To what extent can structural models detect—and forestall—conflict? How can decision-makers effectively use such paradigms?
- Preventing violent conflict requires early warning of likely crises so that preventive actions can be planned and taken before the onset of mass violence.
- For most of the post–World War II period, policymakers and intelligence agencies have relied on experts to make qualitative judgments regarding the risk of instability or violent changes in their areas of study. Yet the inability of such experts to adequately predict major events has led to efforts to use social and analytical tools to create more “scientific” forecasts of political crises.
- The advent of quantitative forecasting models that give early warning of the onset of political instability offers the prospect of major advances in the accuracy of forecasting over traditional qualitative methods.
- Because certain models have a demonstrated accuracy of over 80 percent in early identification of political crises, some have questioned whether such models should replace traditional qualitative analysis.
- While these quantitative forecasting methods should move to the foreground and play a key role in developing early warning tools, this does not mean that traditional qualitative analysis is dispensable.
- The best results for early warning are most likely obtained by the judicious combination of quantitative analysis based on forecasting models with qualitative analysis that rests on explicit causal relationships and precise forecasts of its own.
- Policymakers and analysts should insist on a multiple-method approach, which has greater forecasting power than either the quantitative or qualitative method alone. In this way, political instability forecasting is likely to make its largest advance over earlier practices.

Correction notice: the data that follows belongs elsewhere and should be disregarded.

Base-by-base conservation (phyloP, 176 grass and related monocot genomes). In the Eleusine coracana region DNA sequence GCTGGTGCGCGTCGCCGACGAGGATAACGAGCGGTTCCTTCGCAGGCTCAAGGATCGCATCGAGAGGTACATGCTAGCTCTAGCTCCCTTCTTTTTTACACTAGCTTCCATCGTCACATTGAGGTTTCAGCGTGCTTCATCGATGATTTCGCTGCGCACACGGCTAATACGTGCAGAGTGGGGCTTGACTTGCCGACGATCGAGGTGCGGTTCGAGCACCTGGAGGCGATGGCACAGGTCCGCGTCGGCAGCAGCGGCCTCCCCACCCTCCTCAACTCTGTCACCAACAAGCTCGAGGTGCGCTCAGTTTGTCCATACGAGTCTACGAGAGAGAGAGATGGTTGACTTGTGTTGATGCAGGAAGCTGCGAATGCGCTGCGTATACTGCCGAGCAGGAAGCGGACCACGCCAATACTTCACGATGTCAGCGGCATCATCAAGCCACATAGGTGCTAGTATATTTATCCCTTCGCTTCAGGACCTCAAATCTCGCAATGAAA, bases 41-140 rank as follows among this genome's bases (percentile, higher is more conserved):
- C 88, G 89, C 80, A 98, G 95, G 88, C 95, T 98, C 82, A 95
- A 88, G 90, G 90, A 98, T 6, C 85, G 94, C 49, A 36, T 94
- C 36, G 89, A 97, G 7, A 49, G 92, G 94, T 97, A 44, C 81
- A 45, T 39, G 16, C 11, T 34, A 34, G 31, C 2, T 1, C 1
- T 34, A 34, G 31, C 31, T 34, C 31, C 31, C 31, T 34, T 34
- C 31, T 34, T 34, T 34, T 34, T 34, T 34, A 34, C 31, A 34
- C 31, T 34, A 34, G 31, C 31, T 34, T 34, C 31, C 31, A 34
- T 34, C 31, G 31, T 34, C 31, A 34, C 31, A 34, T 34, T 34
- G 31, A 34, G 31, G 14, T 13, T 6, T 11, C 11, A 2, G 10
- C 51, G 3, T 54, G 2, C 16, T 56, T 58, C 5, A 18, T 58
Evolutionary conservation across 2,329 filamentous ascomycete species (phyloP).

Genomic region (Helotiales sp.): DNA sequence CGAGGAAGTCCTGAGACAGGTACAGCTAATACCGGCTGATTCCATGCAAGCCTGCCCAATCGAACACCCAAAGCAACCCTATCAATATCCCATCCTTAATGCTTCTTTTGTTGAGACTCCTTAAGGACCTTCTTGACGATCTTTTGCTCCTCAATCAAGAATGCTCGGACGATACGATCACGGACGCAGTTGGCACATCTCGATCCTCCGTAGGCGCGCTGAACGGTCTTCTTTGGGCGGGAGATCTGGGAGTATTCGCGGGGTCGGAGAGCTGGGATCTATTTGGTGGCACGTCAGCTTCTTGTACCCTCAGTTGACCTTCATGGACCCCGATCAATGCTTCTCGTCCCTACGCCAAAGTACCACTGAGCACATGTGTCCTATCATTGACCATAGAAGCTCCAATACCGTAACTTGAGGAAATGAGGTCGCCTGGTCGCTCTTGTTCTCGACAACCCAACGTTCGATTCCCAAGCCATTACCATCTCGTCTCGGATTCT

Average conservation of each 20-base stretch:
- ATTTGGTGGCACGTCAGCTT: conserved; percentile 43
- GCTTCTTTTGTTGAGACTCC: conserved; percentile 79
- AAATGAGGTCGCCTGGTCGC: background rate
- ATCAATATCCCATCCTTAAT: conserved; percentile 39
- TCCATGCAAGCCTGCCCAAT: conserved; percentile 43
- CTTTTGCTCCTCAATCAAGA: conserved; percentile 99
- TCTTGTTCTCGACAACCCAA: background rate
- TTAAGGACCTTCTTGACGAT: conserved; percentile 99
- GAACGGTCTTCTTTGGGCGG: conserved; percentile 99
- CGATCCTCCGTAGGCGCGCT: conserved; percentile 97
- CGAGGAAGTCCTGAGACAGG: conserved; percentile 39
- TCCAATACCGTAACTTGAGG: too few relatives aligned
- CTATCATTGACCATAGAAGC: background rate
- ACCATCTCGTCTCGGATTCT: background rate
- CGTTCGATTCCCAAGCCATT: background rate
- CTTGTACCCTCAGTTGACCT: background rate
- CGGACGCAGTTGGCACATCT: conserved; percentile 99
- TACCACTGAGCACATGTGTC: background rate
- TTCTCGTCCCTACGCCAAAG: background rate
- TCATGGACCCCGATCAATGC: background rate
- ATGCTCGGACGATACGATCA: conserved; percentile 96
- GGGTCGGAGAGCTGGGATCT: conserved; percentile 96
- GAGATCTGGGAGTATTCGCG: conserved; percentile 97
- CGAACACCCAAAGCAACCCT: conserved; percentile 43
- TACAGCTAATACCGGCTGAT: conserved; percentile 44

About the Report
The United States Institute of Peace’s Center for Conflict Analysis and Prevention commissioned this report for its ongoing project examining new approaches to early warning for political instability and mass violence. Analysts generally agree that the policy process benefits from both results of statistical models and qualitative expert judgment. But where judgments from qualitative and quantitative models diverge, decision makers are frequently left without a sound strategy for preferring one result over the other or resolving differences between them. Drawing on his experience in developing and using qualitative structural analogy models and quantitative statistical models (including for the Political Instability Task Force), Jack Goldstone provides practical guidance on how different models can be used together to generate more accurate forecasts.
Jack A. Goldstone is the Virginia E. and John T. Hazel Jr. Professor at the George Mason School of Public Policy and an Eminent Scholar. His work has focused on social movements, revolutions, forecasting instability, and issues in state-building and reconstruction. The author or coauthor of nine books, Professor Goldstone is a leading authority on regional conflicts, has served on a U.S. Vice-Presidential Task Force on State Failure, and is a consultant to the Department of State, the Federal Bureau of Investigation, and the U.S. Agency for International Development. Professor Goldstone received his PhD from Harvard University.